Saturday, January 22, 2011

UN condemnation of settlements – an opportunity?

The UN Security Council resolution that was introduced this week condemning Israeli settlement expansion is sure to provide more grist for Israel’s ‘de-legitimization’ mill. Increasingly paranoid commentators will lump the resolution together with all critique they don’t like as undermining the Israel’s right to exist. If so, they will implicitly contribute to an absurd notion that the legitimacy of Israel rests on the right to settlement expansion.
The resolution could also offer opportunities; but Israel seems likely to insist on missing them. Even if not a single olive tree in the West Bank is protected from bulldozers, to view the the resolution as “only symbolic” (in Hebrew) , as Globes wrote, misses those possibilities.
In fact, if brought to a vote (which is not certain) there could be opportunities for America, Israel and the Palestinians alike.

Opportunities for US
The vote is an opportunity for America to end its milquetoast policy and take a stand, by refraining from using its veto. That would be a gesture to Palestinians and the Arab world, which is fast losing faith in the President as a fair negotiator.
A non-veto (outright US support, advocated by Philip Wilcox) seems too much to ask for) would be a serious gesture to all those American Jews and others who hoped Obama would push harder for a two-state solution. Among American Jews, a 53% majority support the President pressuring Israel to move a negotiated solution forward, in a November 2010 J Street survey.
Specifically, American Jewry is also largely behind a settlement freeze. In J Street’s survey, a 46% plurality chose the statement: “I support Israel, but it must stop taking actions that violate United States policy such as expanding Jewish settlements in the West Bank” over an opposing statement. In an AJC survey, nearly two-thirds of American Jews  support at least a partial settlement freeze.

Opportunities for Israel
First, whether the resolution passes or not, Israel will be increasingly squeezed to freeze. Instead of crying to the world that it can’t cease settlement growth due to domestic constraints, Prime Minister Netanyahu can start crying to his domestic constituencies that international pressures are forcing his hand. If he doesn’t want to cry, he could skip the announcement and enact a de facto settlement freeze with little fanfare.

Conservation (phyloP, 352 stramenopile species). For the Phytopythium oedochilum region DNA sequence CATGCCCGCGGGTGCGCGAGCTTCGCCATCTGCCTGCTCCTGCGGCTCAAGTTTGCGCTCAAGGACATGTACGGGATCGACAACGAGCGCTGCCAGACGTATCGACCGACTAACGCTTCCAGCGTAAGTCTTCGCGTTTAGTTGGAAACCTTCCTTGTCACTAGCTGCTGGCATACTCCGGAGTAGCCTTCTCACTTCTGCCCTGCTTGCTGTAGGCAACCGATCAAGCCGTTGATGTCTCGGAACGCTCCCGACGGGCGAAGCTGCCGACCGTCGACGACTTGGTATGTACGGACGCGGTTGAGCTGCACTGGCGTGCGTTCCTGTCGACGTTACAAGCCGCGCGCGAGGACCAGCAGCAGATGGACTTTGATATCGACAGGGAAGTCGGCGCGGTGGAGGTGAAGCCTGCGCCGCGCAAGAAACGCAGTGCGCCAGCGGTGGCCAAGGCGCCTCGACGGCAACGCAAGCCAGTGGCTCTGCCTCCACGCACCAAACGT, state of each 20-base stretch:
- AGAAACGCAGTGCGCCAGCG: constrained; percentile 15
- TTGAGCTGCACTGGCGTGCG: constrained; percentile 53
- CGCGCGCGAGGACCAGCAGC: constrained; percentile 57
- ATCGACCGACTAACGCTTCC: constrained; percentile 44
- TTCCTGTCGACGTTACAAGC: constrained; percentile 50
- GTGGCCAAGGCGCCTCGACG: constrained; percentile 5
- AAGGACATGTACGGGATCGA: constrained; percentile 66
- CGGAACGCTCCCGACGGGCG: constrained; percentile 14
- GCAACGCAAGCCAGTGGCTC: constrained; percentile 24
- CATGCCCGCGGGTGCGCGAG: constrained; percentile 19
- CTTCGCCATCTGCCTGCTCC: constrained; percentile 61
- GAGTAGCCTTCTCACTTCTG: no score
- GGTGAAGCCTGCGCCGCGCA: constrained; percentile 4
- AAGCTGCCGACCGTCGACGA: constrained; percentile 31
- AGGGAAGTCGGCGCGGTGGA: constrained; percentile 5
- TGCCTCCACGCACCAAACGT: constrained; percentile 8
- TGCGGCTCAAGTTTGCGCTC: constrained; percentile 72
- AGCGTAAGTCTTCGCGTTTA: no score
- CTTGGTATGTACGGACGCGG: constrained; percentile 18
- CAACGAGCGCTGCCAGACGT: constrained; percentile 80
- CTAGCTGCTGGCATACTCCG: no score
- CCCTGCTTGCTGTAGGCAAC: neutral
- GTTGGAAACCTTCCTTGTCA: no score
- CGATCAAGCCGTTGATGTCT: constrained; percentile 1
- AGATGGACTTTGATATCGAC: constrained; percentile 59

Ceasing settlement is after all one of the least controversial policy options inside Israel, despite appearances. In the latest Truman Institute survey, 64% of all Israelis think there should be some sort of freeze (37% in the areas outside large settlement blocs likely to remain part of Israel, 27% in all of the territories). The resolution is an opportunity to leverage that support.
Second, a settlement freeze would facilitate the establishment of a Palestinian state.
It is not a coincidence that the UN resolution overlapped this week with increasing momentum for the Palestinian state movement. Indeed, the Secretary General’s tough talk to the General Assembly on Friday condemned settlements and supported statehood almost in one breath. While Israeli officials still laugh it off, their laughter is becoming more nervous after a slew of South American countries – and this week, Russia – recognized Palestine (in Russia’s case, re-affirmed recognition).
As I have argued, unilaterally declared Palestinian statehood could be an opportunity for Israel, as well as for Palestinians. Israel would be off the hook at home for having to officially accept concessions. Statehood for Palestine could sidestep the peace process, which seems, remarkably, to have become more intractable than the conflict itself. Statehood could spur much-needed Palestinian democratization, although to be sure, it could also touch off much-feared internal political violence. You might say that unilaterally declared statehood for Palestine is the worst option, except for all the other options.
Maybe that’s why the idea is finally gathering force among those more thoughtful than the Israeli government: Ynet published two op eds about it over the last two days: Eitan Haber discusses its inevitability , and Daniel Oz  argues its legitimacy – calling, no less, for Israel to recognize Palestine.
The foil to this new and creative possibility is settlements. Settlement expansion is the slammed door in the face of all progress, negotiated or not. If expansion continues, Palestinian statehood might actually increase the likelihood of war, as an incursion into sovereign territory.
In her cogent and sophisticated plea for America to support the resolution, Hanan Ashwari argues in the Herald Tribune that:

[Vetoing the resolution]…closes down what few avenues are open to Palestinians, in the absence of negotiations, to continue our national struggle through nonviolent means.”
Conversely, she might have added, the resolution is an opportunity to show the Palestinians that non-violence pays. It should be obvious that a non-violent Palestinian struggle is better for Israel than violence.
In sum, the resolution could be an opportunity for Israel to re-engage with the world and roll back creeping pariah status, by ending settlement expansion either to pre-empt, or in light of the vote. That would pave a smoother road toward Palestinian statehood, however it is achieved.
In my dreams, Israeli leaders will think long term, strategically, and consider those opportunities. In my predictions, readers will say I’ve totally lost touch with reality. And when the resolution passes (or even if not) Israel will wave it around as proof that brave hasbara (public diplomacy/propaganda) efforts are rendered helpless against the great juggernaut of political delegitimization. And settlement growth will march along inexorably, plunging the region into doom.


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